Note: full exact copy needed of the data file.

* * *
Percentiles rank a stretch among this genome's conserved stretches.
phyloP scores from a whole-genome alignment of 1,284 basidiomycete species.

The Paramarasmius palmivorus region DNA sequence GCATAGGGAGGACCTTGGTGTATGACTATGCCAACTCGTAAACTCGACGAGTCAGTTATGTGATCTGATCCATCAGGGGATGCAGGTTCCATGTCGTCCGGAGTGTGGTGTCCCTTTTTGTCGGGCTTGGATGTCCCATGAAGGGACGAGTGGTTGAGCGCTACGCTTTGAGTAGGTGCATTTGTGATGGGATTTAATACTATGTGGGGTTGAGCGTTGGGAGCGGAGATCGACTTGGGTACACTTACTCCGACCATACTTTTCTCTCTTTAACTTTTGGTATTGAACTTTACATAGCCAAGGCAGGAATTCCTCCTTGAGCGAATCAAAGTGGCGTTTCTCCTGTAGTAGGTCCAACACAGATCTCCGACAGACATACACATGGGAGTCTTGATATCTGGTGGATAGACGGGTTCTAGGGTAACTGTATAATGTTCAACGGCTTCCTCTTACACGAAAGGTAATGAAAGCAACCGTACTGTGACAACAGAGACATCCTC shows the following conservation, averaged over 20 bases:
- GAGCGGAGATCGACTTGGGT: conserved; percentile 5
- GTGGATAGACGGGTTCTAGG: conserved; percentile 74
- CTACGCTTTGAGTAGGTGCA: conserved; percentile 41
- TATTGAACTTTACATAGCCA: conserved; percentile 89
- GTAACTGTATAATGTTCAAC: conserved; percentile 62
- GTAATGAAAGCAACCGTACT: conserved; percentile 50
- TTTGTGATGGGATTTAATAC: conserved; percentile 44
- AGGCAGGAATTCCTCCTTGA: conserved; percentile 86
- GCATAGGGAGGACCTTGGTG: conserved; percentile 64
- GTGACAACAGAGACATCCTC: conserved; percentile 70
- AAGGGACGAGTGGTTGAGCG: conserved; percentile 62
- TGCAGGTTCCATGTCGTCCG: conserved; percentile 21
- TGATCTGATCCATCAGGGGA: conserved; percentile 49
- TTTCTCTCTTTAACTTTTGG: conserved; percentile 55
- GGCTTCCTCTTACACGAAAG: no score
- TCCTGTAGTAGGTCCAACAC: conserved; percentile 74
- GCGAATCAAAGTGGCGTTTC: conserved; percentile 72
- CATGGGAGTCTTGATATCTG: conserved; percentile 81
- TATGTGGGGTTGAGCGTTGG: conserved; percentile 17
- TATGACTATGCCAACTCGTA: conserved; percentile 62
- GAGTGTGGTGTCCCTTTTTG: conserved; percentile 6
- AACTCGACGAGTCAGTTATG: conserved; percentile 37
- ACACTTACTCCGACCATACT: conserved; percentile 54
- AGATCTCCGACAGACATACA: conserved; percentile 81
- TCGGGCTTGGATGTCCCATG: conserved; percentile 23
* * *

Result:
Percentiles rank a stretch among this genome's conserved stretches.
phyloP scores from a whole-genome alignment of 1,284 basidiomycete species.

The Paramarasmius palmivorus region DNA sequence GCATAGGGAGGACCTTGGTGTATGACTATGCCAACTCGTAAACTCGACGAGTCAGTTATGTGATCTGATCCATCAGGGGATGCAGGTTCCATGTCGTCCGGAGTGTGGTGTCCCTTTTTGTCGGGCTTGGATGTCCCATGAAGGGACGAGTGGTTGAGCGCTACGCTTTGAGTAGGTGCATTTGTGATGGGATTTAATACTATGTGGGGTTGAGCGTTGGGAGCGGAGATCGACTTGGGTACACTTACTCCGACCATACTTTTCTCTCTTTAACTTTTGGTATTGAACTTTACATAGCCAAGGCAGGAATTCCTCCTTGAGCGAATCAAAGTGGCGTTTCTCCTGTAGTAGGTCCAACACAGATCTCCGACAGACATACACATGGGAGTCTTGATATCTGGTGGATAGACGGGTTCTAGGGTAACTGTATAATGTTCAACGGCTTCCTCTTACACGAAAGGTAATGAAAGCAACCGTACTGTGACAACAGAGACATCCTC shows the following conservation, averaged over 20 bases:
- GAGCGGAGATCGACTTGGGT: conserved; percentile 5
- GTGGATAGACGGGTTCTAGG: conserved; percentile 74
- CTACGCTTTGAGTAGGTGCA: conserved; percentile 41
- TATTGAACTTTACATAGCCA: conserved; percentile 89
- GTAACTGTATAATGTTCAAC: conserved; percentile 62
- GTAATGAAAGCAACCGTACT: conserved; percentile 50
- TTTGTGATGGGATTTAATAC: conserved; percentile 44
- AGGCAGGAATTCCTCCTTGA: conserved; percentile 86
- GCATAGGGAGGACCTTGGTG: conserved; percentile 64
- GTGACAACAGAGACATCCTC: conserved; percentile 70
- AAGGGACGAGTGGTTGAGCG: conserved; percentile 62
- TGCAGGTTCCATGTCGTCCG: conserved; percentile 21
- TGATCTGATCCATCAGGGGA: conserved; percentile 49
- TTTCTCTCTTTAACTTTTGG: conserved; percentile 55
- GGCTTCCTCTTACACGAAAG: no score
- TCCTGTAGTAGGTCCAACAC: conserved; percentile 74
- GCGAATCAAAGTGGCGTTTC: conserved; percentile 72
- CATGGGAGTCTTGATATCTG: conserved; percentile 81
- TATGTGGGGTTGAGCGTTGG: conserved; percentile 17
- TATGACTATGCCAACTCGTA: conserved; percentile 62
- GAGTGTGGTGTCCCTTTTTG: conserved; percentile 6
- AACTCGACGAGTCAGTTATG: conserved; percentile 37
- ACACTTACTCCGACCATACT: conserved; percentile 54
- AGATCTCCGACAGACATACA: conserved; percentile 81
- TCGGGCTTGGATGTCCCATG: conserved; percentile 23